Sometimes, The Wheel is on Fire

Sometimes, The Wheel is on Fire

Friday, September 15, 2017

Exit, Stage Left

I've been doing too much improv.

It began five and a half years ago, with a single class. Soon I was hitting the improv scene 2-3 times a week, occasionally for 10 hours straight. The only hobby I did more in that span is reading.1 And not to toot my own horn,2 but I'd gotten pretty good.3

Nevertheless, thanks to a mass tryout in May, I learned I'm not good enough to be in any of the local improv groups. (My words, not theirs.)

Which got me thinking. Well, first it got me fretting and stewing and plotting revenge. But then it got me thinking.

Without an outlet to perform for my friends and family, it would be selfish to continue to do so much improv. Not to mention, I've enjoyed it less since the rejection. Thus, I'm stepping away.

But fear not, dear readers! I'm not giving up! Okay, I kind of am, but not really. What you're witnessing here is a shift in priorities. You know all those hours I used to devote to improv? I'll be writing instead. Let me break it down for you:
Less improv = more writing
More writing = more blog posts and finished stories
More blog posts and finished stories = happier readers
Now, I'm no mathologist, but I believe that means less improv equals happier readers. And I'm all for that.

And instead of selfishly entertaining myself (via improv), I'll be selflessly entertaining my friends and family.4 That's a win in my book.5

Besides, it's not like I'm abandoning improv completely. I'll drop in to visit once in a while. And who knows, maybe someday I'll be welcomed into another group. But for now, alas, the love affair is over. I'm running back into the arms of my old mistress, the written word.

It's not you, improv. It's me.
No hard feelings. I wish you all the best.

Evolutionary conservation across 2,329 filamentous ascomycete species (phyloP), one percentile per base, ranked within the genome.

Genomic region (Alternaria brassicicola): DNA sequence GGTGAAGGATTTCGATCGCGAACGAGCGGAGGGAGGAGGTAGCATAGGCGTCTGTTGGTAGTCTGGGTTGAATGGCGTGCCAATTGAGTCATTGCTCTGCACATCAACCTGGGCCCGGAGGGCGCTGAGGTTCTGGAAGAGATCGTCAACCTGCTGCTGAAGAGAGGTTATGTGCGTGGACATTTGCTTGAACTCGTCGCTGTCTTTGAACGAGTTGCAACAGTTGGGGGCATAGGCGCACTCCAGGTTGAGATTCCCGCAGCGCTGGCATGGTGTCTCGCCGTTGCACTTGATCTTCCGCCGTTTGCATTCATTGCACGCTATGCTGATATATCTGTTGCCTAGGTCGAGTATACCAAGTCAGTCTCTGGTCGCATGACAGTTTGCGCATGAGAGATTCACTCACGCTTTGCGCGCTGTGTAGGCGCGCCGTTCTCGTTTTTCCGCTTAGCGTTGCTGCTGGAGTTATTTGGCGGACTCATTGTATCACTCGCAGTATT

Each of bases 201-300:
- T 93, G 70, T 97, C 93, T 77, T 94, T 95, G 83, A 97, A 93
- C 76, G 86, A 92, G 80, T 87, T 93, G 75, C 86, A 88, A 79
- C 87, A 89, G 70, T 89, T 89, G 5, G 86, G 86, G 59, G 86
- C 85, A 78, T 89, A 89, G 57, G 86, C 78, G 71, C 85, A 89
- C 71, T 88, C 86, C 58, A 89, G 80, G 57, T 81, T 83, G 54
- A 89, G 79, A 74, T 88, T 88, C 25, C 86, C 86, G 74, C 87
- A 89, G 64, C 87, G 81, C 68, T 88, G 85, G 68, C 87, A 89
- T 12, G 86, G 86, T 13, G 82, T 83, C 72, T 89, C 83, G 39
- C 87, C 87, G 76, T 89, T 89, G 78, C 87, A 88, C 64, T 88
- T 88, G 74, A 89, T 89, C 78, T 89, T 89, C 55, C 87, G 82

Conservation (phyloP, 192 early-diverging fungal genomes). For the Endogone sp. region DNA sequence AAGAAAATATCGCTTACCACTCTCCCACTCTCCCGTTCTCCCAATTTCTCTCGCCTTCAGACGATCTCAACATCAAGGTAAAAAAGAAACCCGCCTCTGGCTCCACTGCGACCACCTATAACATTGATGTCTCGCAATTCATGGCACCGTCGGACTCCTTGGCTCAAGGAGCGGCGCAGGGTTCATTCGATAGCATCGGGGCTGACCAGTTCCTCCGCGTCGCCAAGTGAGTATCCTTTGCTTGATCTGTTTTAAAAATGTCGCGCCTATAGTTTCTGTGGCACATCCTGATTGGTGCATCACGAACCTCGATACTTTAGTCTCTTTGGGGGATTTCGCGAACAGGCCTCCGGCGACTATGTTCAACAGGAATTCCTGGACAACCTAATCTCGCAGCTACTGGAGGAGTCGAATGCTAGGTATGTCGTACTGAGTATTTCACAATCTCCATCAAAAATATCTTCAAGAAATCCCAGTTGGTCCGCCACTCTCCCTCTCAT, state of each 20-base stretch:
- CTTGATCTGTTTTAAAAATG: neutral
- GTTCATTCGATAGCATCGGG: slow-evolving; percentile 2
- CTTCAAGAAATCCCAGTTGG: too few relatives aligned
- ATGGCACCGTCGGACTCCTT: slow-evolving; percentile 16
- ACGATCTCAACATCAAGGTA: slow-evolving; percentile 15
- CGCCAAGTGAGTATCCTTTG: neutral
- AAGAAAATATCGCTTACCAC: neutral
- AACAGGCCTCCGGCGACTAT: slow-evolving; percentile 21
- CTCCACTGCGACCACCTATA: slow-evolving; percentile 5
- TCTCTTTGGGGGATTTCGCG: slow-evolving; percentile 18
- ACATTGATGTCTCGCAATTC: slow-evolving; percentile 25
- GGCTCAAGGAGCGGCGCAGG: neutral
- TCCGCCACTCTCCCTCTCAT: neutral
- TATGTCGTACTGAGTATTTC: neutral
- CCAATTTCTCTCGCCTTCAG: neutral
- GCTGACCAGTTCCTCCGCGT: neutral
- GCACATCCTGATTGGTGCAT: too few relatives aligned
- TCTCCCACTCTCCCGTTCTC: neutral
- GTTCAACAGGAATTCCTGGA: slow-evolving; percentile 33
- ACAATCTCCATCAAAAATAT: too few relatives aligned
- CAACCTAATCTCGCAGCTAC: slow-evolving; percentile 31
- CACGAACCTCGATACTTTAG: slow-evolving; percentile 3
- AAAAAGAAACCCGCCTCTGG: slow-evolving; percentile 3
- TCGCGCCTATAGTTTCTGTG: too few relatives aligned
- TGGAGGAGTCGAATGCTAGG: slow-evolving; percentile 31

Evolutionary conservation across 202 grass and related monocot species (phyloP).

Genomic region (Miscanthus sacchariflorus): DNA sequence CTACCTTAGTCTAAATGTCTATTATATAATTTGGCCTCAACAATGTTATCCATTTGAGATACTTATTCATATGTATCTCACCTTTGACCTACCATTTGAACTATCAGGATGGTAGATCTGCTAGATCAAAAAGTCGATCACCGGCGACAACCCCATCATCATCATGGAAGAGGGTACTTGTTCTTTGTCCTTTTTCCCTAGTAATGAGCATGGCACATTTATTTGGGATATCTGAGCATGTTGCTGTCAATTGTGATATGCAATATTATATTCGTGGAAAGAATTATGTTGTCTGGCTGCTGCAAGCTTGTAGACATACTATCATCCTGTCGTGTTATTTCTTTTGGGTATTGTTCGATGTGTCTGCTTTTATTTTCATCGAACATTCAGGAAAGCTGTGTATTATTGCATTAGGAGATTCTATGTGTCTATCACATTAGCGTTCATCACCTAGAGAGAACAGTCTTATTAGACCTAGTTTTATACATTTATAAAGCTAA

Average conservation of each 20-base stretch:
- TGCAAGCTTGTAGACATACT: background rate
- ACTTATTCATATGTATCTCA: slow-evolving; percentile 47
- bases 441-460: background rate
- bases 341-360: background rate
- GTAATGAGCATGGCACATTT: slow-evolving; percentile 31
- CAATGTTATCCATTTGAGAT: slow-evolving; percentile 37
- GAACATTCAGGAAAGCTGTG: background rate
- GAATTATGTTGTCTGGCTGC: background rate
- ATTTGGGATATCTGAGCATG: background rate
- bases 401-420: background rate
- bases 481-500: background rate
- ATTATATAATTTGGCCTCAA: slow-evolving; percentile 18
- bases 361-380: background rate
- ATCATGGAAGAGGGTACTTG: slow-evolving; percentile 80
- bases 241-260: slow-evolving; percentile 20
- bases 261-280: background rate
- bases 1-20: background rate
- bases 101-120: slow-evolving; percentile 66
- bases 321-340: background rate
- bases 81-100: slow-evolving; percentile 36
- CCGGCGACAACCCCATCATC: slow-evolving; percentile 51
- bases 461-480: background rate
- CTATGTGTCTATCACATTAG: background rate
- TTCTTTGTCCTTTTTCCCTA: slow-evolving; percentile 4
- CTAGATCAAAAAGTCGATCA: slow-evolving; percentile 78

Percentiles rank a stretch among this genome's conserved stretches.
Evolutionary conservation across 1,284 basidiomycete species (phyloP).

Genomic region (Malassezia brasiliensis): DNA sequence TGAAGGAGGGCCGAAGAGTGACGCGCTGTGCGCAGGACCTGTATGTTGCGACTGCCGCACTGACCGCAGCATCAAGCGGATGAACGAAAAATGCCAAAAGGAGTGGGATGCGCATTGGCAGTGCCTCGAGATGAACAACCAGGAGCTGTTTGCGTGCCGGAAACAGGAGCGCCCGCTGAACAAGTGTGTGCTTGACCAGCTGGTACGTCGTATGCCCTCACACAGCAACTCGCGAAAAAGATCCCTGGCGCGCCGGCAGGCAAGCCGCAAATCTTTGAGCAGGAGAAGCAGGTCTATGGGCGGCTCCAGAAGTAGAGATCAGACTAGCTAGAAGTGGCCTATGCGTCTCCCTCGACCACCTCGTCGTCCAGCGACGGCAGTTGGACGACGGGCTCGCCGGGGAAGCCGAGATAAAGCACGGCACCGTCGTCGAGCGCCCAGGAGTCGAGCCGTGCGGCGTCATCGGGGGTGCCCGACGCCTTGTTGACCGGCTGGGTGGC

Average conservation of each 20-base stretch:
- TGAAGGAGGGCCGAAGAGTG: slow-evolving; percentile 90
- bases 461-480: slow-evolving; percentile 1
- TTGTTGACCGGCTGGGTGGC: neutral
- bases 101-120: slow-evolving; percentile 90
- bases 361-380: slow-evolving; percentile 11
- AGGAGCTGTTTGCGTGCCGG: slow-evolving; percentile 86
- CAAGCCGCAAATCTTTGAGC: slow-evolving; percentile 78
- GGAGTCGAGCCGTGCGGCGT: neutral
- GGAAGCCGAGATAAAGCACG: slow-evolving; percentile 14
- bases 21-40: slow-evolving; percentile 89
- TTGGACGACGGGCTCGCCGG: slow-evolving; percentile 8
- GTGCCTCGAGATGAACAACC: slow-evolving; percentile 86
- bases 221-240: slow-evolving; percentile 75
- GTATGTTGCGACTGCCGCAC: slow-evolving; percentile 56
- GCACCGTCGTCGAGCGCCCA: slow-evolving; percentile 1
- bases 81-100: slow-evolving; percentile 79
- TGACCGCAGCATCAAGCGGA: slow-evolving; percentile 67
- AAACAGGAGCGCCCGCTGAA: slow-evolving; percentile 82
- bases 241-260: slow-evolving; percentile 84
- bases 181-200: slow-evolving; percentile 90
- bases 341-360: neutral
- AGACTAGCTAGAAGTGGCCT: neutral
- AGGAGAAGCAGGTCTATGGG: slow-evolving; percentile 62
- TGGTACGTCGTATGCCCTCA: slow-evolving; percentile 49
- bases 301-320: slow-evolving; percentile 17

And hey, I'll see you around.


1 Procrastination doesn't count. It's not a hobby; it's a life choice.
2 Because I don't own one.
3 At improv, that is. Also, at reading.
4 In that order.
5 Which I'm still in the process of writing. Give me a moment to breathe, people; I only switched priorities a couple paragraphs ago.

10 comments:

  1. Sorry you didn't make the cut. But since humor is your thing, you can now focus that into your writing and entertain all of us. Definitely a win-win!

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    1. My sentiment exactly. (Except, of course, my sentiment tends to involve more footnotes.)

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  2. Totally get it Nate! I've pulled back quite a bit myself in an effort to balance the other things I love to pursue. But I will miss your soulful renditions of songs that don't exist in the musical improv classes!! (And selfishly was hoping to play off you in the upcoming class!!) But seriously, write on! And I look forward to reading your work. See you around!

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    1. Well, Betsy, you're in luck! I may be (mostly) giving up on improv, but musical improv remains my drug of choice. I'll see you in class.

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  3. You're not fooling me. You are, indeed a mathologist.
    At least now you can dedicate your time to putting off writing.

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  4. Also... Now you can pick up the horn (tuba, I hope)

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    1. The tuba is okay, but it's so one-note. Or possibly two-note. Either way, I need something more versatile. Maestro, I require a Sousaphone!

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  5. I hope I am fortunate to see you when you visit. I enjoy you, I like you, and I do understand how important it is to restore balance. Although I don't make the cut, I derive benefit from playing and from trying to listen and build, and I get ideas for classroom activities to make it fun for students in my classes to learn.

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    1. Like you, I've gotten a lot out of improv. I've made fantastic friends and learned some great techniques for real-life. And of course, all the laughter. I suspect I'm a better dad because of improv, too (even if my son doesn't yet grasp the concept of "yes, and...").

      But, since improving my writing can positively impact more people at this point than improving my improvising, this felt like the right thing to do. So I'm doing it. Hope to see you when I stop in as well.

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